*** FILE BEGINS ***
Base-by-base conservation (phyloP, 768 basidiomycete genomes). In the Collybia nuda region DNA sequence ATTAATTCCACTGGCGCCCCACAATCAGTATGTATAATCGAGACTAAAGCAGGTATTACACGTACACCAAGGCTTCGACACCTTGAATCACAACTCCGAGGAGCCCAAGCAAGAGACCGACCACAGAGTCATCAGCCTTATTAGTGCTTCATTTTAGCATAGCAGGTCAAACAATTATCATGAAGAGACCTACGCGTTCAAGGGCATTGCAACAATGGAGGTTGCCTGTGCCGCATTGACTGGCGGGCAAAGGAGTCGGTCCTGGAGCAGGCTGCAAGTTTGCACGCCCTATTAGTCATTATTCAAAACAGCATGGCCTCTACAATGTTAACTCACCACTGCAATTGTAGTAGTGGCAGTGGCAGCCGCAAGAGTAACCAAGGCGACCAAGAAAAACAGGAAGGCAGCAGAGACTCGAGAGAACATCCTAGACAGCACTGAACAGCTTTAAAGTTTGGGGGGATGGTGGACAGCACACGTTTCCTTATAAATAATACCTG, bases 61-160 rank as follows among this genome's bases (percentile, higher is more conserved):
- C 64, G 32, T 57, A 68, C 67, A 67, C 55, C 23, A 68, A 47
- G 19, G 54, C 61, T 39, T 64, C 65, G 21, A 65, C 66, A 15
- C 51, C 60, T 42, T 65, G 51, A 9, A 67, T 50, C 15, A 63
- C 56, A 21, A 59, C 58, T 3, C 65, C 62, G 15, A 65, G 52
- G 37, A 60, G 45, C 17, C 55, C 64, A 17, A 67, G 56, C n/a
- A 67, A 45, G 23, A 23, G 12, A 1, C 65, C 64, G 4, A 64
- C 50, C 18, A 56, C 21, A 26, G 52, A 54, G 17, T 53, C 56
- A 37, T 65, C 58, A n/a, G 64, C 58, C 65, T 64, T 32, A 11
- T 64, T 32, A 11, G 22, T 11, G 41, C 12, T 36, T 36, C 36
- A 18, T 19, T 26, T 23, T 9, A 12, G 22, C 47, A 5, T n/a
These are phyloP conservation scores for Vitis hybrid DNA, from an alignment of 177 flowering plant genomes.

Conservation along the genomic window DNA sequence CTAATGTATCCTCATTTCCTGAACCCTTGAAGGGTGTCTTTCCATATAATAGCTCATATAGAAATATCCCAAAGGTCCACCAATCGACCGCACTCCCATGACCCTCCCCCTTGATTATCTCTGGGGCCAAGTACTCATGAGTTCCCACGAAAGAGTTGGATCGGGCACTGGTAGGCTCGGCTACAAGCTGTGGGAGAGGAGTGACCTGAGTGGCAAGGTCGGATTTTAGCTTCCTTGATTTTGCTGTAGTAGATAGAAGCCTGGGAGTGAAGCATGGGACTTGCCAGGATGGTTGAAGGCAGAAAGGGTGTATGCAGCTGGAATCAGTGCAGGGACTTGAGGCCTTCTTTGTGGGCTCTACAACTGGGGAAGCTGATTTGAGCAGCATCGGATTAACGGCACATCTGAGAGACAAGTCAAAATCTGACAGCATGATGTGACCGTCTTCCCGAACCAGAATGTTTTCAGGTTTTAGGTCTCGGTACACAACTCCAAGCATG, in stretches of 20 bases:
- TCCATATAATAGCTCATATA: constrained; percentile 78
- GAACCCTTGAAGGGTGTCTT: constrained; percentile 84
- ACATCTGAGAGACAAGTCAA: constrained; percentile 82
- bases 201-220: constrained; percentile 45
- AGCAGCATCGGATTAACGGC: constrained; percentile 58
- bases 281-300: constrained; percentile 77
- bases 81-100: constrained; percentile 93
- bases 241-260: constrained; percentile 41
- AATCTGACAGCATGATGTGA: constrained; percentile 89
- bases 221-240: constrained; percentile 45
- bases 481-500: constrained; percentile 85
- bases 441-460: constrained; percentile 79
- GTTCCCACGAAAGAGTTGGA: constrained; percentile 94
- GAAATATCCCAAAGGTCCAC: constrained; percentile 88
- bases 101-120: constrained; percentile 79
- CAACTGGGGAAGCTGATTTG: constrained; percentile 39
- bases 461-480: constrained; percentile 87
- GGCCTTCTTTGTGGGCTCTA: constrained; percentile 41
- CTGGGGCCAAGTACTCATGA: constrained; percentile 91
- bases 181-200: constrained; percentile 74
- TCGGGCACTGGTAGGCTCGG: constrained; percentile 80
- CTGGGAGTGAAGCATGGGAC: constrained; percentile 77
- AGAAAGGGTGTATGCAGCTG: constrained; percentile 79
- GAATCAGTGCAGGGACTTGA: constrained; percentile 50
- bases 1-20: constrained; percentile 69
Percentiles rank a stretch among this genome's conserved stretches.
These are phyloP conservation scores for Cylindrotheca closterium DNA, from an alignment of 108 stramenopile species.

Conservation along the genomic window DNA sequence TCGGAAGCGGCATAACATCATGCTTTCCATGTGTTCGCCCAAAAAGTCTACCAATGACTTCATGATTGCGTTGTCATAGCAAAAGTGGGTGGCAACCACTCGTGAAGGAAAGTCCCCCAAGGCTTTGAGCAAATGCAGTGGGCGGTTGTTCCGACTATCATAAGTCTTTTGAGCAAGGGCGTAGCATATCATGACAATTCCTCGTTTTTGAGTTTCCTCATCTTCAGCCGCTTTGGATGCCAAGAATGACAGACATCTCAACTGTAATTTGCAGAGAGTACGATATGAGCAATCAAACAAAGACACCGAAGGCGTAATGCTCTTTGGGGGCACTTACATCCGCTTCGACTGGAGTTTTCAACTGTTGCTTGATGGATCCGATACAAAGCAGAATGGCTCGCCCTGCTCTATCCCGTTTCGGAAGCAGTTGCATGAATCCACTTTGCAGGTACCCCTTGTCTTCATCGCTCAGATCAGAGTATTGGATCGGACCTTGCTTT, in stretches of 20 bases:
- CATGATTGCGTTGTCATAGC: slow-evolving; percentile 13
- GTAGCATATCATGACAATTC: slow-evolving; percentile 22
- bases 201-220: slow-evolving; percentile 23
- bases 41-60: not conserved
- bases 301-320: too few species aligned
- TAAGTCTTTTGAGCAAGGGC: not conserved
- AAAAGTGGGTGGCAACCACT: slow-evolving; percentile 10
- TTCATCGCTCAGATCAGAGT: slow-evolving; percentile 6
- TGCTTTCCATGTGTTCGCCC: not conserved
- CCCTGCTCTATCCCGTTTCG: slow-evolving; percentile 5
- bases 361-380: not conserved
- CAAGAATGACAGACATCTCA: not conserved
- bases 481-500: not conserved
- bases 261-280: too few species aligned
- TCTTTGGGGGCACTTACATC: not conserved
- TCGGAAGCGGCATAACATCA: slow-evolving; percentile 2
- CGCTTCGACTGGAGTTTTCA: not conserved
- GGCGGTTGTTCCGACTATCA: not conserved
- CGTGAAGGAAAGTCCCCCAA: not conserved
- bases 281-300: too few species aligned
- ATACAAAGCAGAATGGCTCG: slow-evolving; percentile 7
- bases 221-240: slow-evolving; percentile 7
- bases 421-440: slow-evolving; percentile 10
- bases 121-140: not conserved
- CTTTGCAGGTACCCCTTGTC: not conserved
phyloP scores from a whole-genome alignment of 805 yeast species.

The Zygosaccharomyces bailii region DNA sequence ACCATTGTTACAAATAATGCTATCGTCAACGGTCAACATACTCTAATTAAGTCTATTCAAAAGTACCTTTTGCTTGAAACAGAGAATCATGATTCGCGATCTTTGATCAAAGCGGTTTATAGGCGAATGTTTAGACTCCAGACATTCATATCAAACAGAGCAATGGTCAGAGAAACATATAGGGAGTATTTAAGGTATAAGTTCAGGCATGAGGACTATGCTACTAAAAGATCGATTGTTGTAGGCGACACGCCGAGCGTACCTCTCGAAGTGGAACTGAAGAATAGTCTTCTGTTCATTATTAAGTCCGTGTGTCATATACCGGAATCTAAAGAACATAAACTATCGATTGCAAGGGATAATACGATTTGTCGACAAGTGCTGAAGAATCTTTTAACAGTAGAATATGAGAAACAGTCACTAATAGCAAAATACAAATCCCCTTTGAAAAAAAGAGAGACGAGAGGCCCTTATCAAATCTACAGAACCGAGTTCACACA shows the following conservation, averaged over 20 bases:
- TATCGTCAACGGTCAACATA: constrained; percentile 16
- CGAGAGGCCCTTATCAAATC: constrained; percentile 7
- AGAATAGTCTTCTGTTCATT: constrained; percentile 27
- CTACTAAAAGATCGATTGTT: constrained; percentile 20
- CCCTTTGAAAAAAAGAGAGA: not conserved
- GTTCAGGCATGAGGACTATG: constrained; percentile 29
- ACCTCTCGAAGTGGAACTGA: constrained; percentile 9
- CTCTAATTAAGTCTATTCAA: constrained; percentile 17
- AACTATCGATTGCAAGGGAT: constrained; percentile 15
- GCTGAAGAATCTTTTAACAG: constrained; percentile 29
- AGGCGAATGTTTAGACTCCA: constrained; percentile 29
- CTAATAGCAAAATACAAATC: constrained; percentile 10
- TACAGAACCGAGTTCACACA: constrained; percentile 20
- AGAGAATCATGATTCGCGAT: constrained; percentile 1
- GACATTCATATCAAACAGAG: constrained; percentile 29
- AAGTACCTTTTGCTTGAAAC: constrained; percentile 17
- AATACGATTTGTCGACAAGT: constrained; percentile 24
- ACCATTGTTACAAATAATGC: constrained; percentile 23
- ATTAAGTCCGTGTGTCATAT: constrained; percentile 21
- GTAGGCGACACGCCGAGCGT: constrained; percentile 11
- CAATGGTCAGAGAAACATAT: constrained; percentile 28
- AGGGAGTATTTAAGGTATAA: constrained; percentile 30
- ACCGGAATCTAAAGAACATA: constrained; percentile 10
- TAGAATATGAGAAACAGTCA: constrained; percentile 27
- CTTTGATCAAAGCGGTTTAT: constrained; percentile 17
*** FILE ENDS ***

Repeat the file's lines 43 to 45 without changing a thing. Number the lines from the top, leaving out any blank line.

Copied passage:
- GTAGCATATCATGACAATTC: slow-evolving; percentile 22
- bases 201-220: slow-evolving; percentile 23
- bases 41-60: not conserved